Tuesday, April 26, 2011

Nepal's Rhino Population on the Rise

A one-horned rhino in Chitwan National Park

A recent census in Nepal has shown that the population of rhinos have increased significantly over the last few years. It stated that the overall rhino numbers have risen to an astonishing 99 percent in Bardiya, Chitwan, and Shuklaphata National Parks. In the famed Chitwan National Park, rhino numbers increased by 95 percent from 408 to 503 animals. Similarly, two more have been sighted; each in Bardiya and Shuklaphata. In turn, taking the total number in these national parks to 24 and seven from 22 and five respectively. The result of this remarkable achievement was a well-coordinated state-sponsored program intended to save endangered species such as rhinos and tigers. Nepal even received support from the World Bank and international animal welfare organizations in its fight to save these magnificent creatures from extinction. Last year, the nation received an international laudatory notice for its national campaign and the role played by its vigilance agency, Army, and government. There was also a large scale use of radio collaring devices on the rhinos.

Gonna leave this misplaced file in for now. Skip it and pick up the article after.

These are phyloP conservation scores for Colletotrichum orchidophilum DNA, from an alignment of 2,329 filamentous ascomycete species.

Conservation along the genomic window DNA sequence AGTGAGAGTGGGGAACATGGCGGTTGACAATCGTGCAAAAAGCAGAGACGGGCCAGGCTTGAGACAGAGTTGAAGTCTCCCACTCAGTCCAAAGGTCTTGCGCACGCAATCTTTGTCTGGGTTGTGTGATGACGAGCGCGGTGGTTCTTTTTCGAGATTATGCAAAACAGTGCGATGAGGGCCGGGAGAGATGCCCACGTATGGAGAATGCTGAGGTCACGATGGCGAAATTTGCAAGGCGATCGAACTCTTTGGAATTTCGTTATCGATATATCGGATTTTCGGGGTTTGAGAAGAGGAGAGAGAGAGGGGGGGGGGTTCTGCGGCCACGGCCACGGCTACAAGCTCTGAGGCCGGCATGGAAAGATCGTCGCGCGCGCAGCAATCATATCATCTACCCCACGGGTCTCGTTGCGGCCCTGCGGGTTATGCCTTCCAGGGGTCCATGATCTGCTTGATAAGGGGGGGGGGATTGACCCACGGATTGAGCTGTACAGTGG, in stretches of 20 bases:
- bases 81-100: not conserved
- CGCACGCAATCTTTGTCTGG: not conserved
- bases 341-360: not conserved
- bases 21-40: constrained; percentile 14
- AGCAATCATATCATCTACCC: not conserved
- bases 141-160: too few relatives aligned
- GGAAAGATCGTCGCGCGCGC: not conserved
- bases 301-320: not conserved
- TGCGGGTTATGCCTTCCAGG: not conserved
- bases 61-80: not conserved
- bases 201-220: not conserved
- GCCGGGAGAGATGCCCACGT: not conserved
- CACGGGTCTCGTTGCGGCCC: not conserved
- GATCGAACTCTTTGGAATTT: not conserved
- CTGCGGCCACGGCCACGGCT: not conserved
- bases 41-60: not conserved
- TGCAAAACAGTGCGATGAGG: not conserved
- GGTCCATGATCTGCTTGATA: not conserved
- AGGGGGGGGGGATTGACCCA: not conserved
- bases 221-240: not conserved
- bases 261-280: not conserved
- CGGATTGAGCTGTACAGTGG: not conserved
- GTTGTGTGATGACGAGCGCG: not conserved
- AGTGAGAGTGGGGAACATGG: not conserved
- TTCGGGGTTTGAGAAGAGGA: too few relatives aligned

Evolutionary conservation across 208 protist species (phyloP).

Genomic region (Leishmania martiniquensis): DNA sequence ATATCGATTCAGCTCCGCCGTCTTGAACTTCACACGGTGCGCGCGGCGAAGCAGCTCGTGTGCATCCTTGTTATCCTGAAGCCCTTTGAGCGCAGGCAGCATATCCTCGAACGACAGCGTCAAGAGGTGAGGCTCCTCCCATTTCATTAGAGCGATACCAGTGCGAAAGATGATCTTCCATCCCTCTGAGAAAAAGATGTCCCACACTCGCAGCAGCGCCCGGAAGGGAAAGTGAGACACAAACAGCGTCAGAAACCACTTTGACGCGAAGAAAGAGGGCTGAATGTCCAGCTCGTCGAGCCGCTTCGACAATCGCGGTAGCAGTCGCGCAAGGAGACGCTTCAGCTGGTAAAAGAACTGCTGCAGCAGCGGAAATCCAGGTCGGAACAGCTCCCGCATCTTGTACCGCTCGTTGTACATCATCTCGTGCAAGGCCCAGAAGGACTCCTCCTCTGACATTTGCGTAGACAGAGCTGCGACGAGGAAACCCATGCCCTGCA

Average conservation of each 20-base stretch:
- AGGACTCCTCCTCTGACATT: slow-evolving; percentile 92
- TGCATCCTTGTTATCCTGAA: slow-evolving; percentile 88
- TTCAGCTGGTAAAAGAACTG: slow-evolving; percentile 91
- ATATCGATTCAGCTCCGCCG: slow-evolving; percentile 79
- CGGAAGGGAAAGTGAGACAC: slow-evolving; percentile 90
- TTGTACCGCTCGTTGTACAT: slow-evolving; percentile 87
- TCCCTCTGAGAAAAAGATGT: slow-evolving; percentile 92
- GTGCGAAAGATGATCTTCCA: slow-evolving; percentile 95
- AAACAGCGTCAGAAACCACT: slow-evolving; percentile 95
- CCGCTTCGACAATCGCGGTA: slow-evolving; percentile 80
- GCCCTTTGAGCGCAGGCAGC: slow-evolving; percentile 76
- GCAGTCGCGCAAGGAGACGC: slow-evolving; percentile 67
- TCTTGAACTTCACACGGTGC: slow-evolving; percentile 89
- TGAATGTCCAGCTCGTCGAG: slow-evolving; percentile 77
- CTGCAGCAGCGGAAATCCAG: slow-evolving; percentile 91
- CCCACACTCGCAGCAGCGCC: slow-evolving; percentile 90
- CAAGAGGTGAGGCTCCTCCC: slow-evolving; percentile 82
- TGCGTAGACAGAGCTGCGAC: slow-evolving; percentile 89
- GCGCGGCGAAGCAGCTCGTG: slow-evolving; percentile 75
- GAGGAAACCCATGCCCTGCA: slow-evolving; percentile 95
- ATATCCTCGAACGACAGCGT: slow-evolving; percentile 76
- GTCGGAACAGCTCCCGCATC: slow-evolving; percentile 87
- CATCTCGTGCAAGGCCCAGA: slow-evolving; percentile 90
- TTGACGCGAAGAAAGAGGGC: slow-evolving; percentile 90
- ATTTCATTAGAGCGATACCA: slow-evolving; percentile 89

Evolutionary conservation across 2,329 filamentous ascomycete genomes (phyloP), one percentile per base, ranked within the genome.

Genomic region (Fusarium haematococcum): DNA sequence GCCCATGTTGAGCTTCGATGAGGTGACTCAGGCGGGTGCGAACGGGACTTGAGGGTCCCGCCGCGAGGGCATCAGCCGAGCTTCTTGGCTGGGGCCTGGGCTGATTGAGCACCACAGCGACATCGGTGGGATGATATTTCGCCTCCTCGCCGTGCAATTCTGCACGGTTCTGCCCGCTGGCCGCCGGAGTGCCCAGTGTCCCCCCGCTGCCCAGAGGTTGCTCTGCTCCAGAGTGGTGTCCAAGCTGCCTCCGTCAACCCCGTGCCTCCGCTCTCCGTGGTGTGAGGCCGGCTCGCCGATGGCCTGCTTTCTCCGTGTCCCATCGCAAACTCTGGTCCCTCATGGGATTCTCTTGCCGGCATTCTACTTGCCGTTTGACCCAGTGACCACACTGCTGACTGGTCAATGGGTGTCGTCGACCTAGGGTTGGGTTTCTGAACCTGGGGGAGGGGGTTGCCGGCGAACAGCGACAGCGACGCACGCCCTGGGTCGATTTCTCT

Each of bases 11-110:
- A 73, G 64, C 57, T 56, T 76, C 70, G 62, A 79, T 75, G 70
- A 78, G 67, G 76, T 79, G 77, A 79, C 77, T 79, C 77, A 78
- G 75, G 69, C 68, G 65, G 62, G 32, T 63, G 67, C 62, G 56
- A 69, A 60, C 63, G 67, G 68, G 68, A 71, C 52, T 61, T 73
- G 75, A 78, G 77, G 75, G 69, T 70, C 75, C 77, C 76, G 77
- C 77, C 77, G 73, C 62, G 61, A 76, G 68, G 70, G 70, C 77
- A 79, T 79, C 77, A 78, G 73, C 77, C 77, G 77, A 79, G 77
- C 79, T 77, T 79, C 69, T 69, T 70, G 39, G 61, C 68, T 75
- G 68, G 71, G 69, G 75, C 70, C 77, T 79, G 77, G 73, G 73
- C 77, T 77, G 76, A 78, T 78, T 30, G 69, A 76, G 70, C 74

I'm very proud and happy at the progress Nepal has made in protecting and helping its rhinos. This is truly a remarkable achievement since Nepal has been known to act as a route for storing and smuggling animal body parts. But now, it appears that image is changing as Nepal put in a lot of its effort, energy, and money to fight this ongoing threat to its local wildlife. In the last couple years, the police, in partnership with NGOs and INGOS, have busted large illegal trade rackets. However, this does not goes to show that rhinos and the rest of Nepal's wildlife is safe. The threat of wildlife trade, with its network all over South Asia and in other parts of the world, is still looming. And as long as the demand in the black market stays, poaching will go on. I personally feel that the Nepalese Government should take this step in protecting its wildlife to a whole new level, where it should work together with its neighbors China and India. Last year, all three neighbors signed a memorandum of understanding but now the plan should be to actively communicate with one another concerning any poaching or wildlife trade activities. At the same time, each one should establish a state-sponsored program dedicated to involve local people in an effort to help save endangered species through education and collaboration. This way, it will further help each of the three nations' wildlife to flourish.

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